Contest, Education, Government Outreach, Public Health, Skin Cancer, Sun-safety



  1. Landolfi, Rob


ABSTRACT: The U.S. Environmental Protection Agency and the SHADE Foundation run an annual poster contest to promote awareness of skin cancer, ultraviolet radiation, and sun safety. The contest is open to K-8 students, has received over 100,000 entries, and has awarded trips to Disney World and Washington, DC, along with many other prizes.


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Walk into the average person's workspace, and there's a good chance you'll see some art made by a special young person. In my cube, it's a poster of "Fluffy, the Sun Burn Horse-maid." As you'd expect from this genre, this poster has its share of misspelled words, a heavy reliance on primary colors, a proto-modernist sense of perspective and proportion, and some wildly creative subject matter (Figure 1). Usually, the owner of such art is the parent or some other relative of the artist, but I do not know the genius behind Fluffy at all. I feel pride and joy in it just the same.

Figure 1 - Click to enlarge in new windowFIGURE 1. Fluffy the Sun Burn Horse-maid.

Fluffy is an entry in the SunWise with SHADE poster contest and is one student's effort to teach others how to avoid the dangers of too much sun exposure-1 of over 100,000 such posters sent in over the years. I'm proud to have helped so many kids protect their own health and use their creativity and talents to teach other kids to do the same, and I'm joyful because I recognize in Fluffy the hallmarks of serious learning and serious fun. I taught middle- and high-school science for 10 years before coming to U.S. Environmental Protection Agency (EPA), and I've worked with enough messy science fair projects to know that nothing engages a student's brain like the ability to bring something original and personal to a topic and to spread understanding and ideas to her peers, regardless of how polished the final product turns out. I may never fathom why Fluffy wears a shirt that says, "Rock N' Nose," but I do not have to understand that to know that this student really took in some important ideas about science and health and had a good time telling other kids about those ideas.


In the 2012, SunWise with SHADE poster contest, another 12,000+ students from grades K-8 sent in posters, representing 48 states, the District of Columbia, and the Northern Mariana Islands (Figures 2-7). Although we are proud of the growth of the contest over the last 10 years, we strive to continue to expand the reach of the sun safety messages the contest promotes and to help protect children's health. As trusted sources of medical information and advice, dermatology nurses can let their patients know about this opportunity to learn how to prevent disease, represent their school and state, compete for prizes, and exercise their artistic creativity. Students can win a trip to Disney World or a digital camera, and their school can receive a shade structure to help all of its students be safe on school grounds. Plus, winning students can see and show off their posters on the SHADE and EPA Web sites, and many students have received recognition in school and local papers.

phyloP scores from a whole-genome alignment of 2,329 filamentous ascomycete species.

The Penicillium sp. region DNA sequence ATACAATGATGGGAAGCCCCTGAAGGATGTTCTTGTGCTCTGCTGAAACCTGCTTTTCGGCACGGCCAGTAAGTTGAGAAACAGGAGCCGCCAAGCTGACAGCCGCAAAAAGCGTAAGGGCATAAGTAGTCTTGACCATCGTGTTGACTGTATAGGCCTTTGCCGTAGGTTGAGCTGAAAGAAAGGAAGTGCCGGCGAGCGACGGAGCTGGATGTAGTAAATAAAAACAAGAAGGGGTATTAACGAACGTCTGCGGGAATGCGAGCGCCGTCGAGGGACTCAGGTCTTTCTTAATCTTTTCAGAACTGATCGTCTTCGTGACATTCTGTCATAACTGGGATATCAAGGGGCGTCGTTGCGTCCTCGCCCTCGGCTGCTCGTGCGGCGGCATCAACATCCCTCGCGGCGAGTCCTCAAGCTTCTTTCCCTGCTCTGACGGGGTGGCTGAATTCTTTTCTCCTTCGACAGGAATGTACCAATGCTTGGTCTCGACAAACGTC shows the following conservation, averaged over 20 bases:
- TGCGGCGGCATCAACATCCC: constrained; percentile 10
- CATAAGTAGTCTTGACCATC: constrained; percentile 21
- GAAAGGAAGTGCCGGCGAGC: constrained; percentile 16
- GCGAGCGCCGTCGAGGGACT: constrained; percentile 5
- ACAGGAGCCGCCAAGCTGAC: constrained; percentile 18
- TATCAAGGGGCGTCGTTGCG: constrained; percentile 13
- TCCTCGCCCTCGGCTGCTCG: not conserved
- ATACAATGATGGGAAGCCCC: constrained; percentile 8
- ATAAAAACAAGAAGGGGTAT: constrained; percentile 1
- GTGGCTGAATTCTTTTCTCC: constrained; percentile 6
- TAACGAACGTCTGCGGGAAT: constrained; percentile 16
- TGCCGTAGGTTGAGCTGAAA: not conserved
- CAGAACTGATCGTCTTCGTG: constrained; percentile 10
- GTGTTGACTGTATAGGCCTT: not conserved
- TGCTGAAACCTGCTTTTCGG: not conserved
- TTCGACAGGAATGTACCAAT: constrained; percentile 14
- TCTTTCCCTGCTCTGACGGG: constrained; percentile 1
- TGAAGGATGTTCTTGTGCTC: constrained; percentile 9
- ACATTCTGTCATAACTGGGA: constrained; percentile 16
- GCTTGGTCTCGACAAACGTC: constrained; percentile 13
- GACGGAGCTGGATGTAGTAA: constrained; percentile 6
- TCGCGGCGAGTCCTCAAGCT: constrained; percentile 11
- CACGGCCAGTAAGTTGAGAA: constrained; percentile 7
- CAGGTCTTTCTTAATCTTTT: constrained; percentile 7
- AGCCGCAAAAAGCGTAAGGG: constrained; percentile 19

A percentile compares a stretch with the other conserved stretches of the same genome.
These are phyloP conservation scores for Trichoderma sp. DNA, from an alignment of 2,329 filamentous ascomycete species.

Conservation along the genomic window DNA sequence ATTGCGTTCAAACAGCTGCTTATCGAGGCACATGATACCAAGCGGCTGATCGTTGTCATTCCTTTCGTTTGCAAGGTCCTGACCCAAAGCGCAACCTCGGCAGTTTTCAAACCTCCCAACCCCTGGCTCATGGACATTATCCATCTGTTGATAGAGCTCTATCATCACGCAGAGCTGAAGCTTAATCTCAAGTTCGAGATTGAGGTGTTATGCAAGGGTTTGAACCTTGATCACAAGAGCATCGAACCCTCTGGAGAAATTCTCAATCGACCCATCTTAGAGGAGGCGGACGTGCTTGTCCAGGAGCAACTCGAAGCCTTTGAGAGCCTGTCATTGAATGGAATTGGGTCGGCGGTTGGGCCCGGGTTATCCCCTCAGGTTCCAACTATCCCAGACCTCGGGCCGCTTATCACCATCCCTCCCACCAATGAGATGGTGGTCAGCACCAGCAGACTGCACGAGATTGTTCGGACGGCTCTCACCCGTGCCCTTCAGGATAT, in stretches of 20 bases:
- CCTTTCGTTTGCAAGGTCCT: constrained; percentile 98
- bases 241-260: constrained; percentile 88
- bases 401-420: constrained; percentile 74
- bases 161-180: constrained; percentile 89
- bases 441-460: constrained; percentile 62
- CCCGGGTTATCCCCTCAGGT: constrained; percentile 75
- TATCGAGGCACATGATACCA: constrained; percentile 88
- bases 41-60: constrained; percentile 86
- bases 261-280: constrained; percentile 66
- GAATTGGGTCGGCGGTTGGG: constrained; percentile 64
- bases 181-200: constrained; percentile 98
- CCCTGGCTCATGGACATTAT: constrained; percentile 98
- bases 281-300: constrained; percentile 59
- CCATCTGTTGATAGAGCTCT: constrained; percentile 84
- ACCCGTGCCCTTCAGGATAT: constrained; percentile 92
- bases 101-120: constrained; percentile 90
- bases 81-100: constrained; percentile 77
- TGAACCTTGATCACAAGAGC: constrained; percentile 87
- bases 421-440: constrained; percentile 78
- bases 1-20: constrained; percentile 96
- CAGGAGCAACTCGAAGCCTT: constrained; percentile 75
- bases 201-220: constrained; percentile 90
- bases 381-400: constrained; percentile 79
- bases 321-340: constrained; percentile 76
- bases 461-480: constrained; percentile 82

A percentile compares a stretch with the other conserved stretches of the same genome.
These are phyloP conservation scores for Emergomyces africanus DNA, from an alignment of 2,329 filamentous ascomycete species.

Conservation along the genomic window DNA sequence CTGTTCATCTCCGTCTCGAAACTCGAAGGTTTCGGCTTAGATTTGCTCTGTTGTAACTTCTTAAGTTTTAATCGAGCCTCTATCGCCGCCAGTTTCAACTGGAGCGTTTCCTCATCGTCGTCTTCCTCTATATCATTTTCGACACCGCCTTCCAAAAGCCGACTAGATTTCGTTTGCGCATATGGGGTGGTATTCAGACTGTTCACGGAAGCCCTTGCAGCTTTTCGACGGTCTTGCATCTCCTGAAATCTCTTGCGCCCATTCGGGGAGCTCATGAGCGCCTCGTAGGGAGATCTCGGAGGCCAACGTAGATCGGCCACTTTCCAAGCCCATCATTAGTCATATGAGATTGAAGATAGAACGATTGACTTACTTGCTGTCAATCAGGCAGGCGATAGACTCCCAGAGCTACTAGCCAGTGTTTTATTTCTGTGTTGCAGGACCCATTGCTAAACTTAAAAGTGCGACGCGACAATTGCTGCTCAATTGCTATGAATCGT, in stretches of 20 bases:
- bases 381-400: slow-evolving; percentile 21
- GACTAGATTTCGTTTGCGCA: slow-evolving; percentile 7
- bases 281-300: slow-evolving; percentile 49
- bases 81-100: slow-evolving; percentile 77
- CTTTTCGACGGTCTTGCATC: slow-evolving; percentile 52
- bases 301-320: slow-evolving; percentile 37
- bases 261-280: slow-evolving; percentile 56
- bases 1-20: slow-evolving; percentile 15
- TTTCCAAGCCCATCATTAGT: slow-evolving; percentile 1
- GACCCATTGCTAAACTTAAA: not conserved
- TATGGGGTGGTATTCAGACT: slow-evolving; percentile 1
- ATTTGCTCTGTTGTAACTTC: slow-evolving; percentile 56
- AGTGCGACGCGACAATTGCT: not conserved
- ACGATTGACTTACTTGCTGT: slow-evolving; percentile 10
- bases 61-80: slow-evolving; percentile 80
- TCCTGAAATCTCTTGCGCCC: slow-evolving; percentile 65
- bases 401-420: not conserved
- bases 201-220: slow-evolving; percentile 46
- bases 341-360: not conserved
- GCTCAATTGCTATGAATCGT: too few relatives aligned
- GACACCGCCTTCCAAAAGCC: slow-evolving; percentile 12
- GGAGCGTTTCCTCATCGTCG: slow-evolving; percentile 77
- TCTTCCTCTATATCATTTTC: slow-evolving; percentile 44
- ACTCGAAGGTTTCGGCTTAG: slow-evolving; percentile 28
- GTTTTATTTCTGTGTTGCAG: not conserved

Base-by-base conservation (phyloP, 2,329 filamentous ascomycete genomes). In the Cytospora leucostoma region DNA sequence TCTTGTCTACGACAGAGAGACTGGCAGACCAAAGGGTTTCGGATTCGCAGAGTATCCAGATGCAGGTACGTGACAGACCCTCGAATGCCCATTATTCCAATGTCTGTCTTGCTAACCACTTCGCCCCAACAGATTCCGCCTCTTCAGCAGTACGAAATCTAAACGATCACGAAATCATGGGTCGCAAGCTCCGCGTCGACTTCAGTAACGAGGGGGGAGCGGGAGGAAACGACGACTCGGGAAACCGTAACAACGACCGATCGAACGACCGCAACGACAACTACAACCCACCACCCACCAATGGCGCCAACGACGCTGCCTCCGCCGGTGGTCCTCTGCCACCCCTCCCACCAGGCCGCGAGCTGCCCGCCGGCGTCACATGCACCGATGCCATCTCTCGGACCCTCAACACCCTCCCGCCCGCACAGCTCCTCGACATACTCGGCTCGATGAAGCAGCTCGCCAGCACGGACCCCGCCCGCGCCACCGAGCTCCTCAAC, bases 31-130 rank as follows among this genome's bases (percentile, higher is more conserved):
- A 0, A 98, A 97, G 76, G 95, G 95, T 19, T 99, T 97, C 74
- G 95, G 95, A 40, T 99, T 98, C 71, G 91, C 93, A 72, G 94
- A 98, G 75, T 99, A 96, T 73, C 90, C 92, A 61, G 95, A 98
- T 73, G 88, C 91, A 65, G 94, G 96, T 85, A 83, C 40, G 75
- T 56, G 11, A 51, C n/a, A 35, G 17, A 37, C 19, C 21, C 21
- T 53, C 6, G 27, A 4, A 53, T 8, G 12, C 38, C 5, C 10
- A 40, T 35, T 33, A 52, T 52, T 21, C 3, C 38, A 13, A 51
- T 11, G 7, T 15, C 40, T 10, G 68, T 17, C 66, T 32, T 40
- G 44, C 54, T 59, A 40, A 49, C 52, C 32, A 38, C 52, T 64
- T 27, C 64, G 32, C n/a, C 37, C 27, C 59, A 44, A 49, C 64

Figure 2 - Click to enlarge in new windowFIGURE 2. EPA 2013 Postcard National.
Figure 2 - Click to enlarge in new windowFIGURE 2. No caption available.
Figure 3 - Click to enlarge in new windowFIGURE 3. NY K3 Animals: Jonna, second grade, Staten Island, NY.
Figure 4 - Click to enlarge in new windowFIGURE 4. NM Cacti: Sueda, sixth grade, Albuquerque, NM - national winner.
Figure 5 - Click to enlarge in new windowFIGURE 5. CA Mirror Sunglasses: Jessica, eighth grade, San Diego, CA.
Figure 6 - Click to enlarge in new windowFIGURE 6. NY A Window Pane: Jessica, sixth grade, Stonybrook, NY.
Figure 7 - Click to enlarge in new windowFIGURE 7. KY Girl Magnifying Glass: Kate, fourth grade, Lexington, KY.

All kids need to do is send in an original poster that shows others ways to be safe from ultraviolet (UV) radiation. Some examples of safety action steps to include are


* using sunscreen;


* avoiding tanning beds;


* wearing a wide-brimmed hat and sunglasses;


* checking the UV Index so you know in advance when UV radiation levels will be high;


* seeking shade when the sun's UV is most intense, between 10 A.M. and 4 P.M.; and


* covering up with full-length clothing.



The deadline for the 2013 contest is on April 1st; complete rules for the contest can be found at


With the help of dermatologists and dermatology nurses, we hope to have even greater participation this year and to be able to award prizes to kids from all 50 states. Please lend a hand by telling patients about the SunWise with SHADE poster contest and pointing them to the Web site. The ages of K-8 students is a key time to establish safety habits that can endure through adulthood, so reaching young people and their caregivers can reduce negative health effects for years to come. We appreciate the hard work you do to keep your patients healthy and to fight skin cancer and other skin diseases, and we are happy that we can provide a tool to support you in that work.